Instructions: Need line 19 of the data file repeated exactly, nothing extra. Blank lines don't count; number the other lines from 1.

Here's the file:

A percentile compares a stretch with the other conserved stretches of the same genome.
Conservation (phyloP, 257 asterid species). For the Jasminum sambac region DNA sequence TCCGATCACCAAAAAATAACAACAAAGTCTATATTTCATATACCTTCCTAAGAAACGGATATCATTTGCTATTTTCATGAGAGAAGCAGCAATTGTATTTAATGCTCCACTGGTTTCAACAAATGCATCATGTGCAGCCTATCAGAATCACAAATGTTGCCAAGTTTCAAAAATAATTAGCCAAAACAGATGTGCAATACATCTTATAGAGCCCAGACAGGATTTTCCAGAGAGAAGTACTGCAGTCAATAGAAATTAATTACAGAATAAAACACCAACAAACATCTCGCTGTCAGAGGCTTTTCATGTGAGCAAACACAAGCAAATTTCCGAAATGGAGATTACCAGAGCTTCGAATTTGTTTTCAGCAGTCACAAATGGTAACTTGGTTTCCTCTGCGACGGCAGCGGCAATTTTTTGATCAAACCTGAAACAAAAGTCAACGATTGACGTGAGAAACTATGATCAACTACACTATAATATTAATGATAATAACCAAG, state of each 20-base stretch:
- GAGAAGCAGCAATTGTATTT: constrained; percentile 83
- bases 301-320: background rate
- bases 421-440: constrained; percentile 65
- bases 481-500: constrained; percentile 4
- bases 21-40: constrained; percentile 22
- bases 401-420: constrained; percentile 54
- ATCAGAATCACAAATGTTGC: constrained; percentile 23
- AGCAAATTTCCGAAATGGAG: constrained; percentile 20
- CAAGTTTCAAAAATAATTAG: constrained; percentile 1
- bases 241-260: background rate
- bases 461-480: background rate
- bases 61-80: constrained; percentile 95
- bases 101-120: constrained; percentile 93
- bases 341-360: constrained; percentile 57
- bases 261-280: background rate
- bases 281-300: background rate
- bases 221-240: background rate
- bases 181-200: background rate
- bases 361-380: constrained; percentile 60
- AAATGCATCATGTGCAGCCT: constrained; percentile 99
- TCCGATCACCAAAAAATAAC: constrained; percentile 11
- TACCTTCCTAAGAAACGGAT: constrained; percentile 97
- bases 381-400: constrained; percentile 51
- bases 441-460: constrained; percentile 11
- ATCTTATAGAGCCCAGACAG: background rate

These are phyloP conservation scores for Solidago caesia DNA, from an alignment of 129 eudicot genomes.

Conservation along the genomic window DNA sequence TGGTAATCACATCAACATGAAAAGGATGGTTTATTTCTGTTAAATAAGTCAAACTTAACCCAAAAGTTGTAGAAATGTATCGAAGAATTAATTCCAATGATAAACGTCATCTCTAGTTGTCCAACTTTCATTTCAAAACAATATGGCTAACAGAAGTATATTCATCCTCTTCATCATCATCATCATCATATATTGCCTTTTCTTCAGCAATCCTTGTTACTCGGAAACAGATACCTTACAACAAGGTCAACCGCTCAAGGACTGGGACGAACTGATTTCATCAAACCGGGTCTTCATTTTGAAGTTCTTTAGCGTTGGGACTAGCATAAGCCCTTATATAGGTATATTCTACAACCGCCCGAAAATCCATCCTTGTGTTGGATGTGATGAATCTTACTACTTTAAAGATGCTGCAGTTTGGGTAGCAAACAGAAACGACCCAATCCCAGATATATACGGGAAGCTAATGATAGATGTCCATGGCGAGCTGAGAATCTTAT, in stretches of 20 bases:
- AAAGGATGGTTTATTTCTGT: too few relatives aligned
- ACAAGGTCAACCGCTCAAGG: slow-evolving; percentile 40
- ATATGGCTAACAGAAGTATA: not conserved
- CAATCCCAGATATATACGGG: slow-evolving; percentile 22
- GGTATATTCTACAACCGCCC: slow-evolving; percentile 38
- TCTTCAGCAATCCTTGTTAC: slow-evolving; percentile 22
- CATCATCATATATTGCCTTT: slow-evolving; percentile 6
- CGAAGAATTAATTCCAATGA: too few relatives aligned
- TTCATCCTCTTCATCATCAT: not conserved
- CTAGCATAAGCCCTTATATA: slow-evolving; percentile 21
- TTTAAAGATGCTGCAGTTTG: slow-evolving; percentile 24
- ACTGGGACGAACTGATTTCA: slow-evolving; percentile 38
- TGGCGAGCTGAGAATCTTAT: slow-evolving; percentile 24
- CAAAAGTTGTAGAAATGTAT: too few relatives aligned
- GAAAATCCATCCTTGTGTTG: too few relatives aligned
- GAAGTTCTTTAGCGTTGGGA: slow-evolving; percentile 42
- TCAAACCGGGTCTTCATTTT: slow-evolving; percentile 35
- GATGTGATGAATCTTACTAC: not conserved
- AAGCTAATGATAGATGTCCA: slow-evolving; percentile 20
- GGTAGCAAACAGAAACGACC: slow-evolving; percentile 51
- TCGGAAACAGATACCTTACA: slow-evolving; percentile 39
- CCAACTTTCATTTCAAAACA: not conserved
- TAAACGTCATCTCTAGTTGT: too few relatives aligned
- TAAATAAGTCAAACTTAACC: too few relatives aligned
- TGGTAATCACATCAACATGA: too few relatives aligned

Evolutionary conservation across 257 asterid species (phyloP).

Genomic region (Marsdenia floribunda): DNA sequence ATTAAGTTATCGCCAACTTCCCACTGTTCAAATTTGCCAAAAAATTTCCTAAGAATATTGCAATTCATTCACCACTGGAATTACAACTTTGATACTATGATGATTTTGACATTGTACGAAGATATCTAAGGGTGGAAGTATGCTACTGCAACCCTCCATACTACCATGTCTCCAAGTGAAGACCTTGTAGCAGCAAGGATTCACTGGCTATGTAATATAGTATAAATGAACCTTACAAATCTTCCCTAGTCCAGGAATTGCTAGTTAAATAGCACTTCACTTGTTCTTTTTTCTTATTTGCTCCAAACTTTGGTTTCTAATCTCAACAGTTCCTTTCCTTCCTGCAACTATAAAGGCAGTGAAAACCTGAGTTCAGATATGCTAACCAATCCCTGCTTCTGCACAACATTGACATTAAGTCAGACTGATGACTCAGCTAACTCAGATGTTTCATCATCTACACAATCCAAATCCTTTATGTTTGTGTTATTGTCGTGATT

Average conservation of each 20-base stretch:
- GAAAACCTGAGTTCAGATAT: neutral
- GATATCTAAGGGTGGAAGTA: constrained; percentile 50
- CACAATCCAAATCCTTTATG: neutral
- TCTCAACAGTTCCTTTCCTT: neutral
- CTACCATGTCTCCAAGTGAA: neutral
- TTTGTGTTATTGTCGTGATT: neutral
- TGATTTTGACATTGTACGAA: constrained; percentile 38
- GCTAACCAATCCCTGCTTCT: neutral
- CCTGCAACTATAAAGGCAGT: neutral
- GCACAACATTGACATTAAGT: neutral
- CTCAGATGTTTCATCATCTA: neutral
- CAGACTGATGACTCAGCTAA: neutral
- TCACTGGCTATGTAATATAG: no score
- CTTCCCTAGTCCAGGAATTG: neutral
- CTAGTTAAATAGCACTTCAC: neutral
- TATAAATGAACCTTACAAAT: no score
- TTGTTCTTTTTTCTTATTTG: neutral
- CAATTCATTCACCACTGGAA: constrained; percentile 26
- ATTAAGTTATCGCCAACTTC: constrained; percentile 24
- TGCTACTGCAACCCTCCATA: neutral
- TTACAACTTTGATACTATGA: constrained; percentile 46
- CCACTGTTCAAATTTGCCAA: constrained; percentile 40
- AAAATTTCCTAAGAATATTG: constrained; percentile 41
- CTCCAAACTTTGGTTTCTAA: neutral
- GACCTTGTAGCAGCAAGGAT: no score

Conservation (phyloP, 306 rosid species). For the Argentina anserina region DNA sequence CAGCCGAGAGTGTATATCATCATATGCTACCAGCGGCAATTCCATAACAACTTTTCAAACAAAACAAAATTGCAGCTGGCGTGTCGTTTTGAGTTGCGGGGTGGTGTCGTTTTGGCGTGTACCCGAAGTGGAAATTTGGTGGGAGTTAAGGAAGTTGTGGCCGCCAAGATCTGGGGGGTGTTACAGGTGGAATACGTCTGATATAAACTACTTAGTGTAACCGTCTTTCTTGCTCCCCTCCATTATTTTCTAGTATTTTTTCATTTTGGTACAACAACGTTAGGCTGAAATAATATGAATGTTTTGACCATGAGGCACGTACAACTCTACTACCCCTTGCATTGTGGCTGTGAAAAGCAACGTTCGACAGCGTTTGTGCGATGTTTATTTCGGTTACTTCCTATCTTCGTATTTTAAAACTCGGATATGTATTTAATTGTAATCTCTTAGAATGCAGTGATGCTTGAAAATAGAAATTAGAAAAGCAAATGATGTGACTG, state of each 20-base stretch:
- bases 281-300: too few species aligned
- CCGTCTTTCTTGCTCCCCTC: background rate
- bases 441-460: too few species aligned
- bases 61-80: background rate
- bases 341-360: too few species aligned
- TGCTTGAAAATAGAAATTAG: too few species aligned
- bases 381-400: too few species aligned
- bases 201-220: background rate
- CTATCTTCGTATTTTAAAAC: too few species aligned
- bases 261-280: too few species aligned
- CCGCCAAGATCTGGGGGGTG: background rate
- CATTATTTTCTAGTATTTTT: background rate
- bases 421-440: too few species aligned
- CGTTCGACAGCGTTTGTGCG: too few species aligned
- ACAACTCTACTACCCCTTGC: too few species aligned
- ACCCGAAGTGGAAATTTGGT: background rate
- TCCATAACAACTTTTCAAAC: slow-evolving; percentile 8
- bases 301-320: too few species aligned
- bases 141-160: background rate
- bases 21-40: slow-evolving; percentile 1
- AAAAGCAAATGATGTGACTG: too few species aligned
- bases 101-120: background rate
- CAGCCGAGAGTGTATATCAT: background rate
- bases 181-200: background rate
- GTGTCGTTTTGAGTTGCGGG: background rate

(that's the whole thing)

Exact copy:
- bases 221-240: background rate